Dalhousie regarded the destitute condition of the Micmac Indians in much the same light. Critical of their apparent indolence, he was willing to grant lands to be held in trust for those who “shew disposition to settle & plant potatoes.” He endorsed the humanitarian endeavours of Roman Catholic priests and of social activists such as Walter Bromley, while opposing attempts by Bromley and others to meddle with the customs and Catholicism of the Micmacs as “improper” and tending “to defeat the object of settling them.”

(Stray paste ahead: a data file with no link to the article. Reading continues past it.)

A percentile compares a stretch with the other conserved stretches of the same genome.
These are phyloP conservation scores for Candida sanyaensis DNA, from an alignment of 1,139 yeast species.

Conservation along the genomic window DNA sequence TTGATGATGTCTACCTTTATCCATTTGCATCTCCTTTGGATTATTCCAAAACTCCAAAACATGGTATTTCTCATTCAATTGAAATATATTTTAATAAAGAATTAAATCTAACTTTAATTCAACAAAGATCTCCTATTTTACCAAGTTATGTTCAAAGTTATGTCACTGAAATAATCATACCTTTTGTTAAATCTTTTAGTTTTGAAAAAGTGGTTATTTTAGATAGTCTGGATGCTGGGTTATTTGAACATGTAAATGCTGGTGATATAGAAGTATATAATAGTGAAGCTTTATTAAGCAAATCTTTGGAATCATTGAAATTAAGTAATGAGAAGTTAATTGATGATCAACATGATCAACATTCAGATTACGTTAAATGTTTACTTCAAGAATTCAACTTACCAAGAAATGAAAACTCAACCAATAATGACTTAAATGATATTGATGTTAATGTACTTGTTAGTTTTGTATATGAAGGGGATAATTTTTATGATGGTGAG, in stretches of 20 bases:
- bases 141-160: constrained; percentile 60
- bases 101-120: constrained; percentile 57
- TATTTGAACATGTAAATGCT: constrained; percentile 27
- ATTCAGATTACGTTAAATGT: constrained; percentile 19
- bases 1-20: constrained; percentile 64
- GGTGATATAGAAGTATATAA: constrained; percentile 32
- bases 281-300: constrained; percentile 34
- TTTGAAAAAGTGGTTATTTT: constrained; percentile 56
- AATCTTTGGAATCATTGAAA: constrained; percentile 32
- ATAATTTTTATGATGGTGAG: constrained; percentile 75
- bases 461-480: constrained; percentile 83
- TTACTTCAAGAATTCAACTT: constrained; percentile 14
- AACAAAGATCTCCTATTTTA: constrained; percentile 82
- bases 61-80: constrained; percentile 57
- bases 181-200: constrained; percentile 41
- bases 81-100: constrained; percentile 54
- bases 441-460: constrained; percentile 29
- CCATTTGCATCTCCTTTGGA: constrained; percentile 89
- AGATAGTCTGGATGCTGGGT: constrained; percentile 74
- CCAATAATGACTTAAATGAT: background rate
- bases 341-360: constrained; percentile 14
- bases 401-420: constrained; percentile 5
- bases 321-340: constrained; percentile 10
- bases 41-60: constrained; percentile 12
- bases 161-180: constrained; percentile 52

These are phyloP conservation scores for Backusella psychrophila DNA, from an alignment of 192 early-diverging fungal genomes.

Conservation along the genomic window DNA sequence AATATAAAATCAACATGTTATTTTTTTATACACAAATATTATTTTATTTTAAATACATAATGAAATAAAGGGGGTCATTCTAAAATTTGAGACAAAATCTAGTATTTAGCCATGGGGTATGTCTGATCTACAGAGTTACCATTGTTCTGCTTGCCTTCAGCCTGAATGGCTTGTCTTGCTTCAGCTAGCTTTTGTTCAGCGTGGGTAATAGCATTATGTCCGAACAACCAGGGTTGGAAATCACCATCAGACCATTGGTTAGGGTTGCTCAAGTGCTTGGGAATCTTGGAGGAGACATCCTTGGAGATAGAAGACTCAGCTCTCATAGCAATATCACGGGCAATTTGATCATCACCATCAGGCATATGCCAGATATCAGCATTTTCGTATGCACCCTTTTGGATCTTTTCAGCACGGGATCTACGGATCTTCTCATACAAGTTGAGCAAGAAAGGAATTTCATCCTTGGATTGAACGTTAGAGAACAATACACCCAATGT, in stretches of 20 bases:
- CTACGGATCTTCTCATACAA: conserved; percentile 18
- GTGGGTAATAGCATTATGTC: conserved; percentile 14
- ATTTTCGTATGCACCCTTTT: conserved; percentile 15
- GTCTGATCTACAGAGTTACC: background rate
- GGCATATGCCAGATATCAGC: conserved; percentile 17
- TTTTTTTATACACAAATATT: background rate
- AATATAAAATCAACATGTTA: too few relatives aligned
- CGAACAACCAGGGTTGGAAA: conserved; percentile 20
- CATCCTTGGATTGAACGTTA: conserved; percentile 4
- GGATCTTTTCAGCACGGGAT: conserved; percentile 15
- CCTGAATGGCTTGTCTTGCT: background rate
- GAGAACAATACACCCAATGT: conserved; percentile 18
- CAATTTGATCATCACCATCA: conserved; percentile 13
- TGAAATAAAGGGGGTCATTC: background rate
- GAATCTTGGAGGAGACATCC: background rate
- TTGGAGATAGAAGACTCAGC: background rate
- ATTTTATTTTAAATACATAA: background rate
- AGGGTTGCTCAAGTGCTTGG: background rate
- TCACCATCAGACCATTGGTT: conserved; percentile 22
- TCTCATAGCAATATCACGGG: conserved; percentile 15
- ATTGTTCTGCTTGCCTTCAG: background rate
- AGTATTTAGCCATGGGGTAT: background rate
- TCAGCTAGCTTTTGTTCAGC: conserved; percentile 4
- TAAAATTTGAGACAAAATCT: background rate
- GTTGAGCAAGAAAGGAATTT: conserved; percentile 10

British immigrants, too, experienced difficulties establishing themselves, and Dalhousie stressed the long-term advantages of providing initial government aid in rations, tools, and seeds. The obstacles immigrants faced in obtaining land soon convinced him that the substantial fees charged for processing titles, the deficiencies of surveys, the frauds of land-jobbers, and the tracts of unimproved land in private ownership all required attention. The prospect of settling on their own smallholdings no doubt attracted immigrants, but Dalhousie preferred the notion of conveying extensive areas to wealthier proprietors who would then grant long leases to new settlers. As things stood, “every man . . . is laird here, & the classes . . . known in England as Tenantry & peasantry do not exist in these Provinces & probably will not be formed untill a full stop is put to the System of granting lands” and public sale introduced.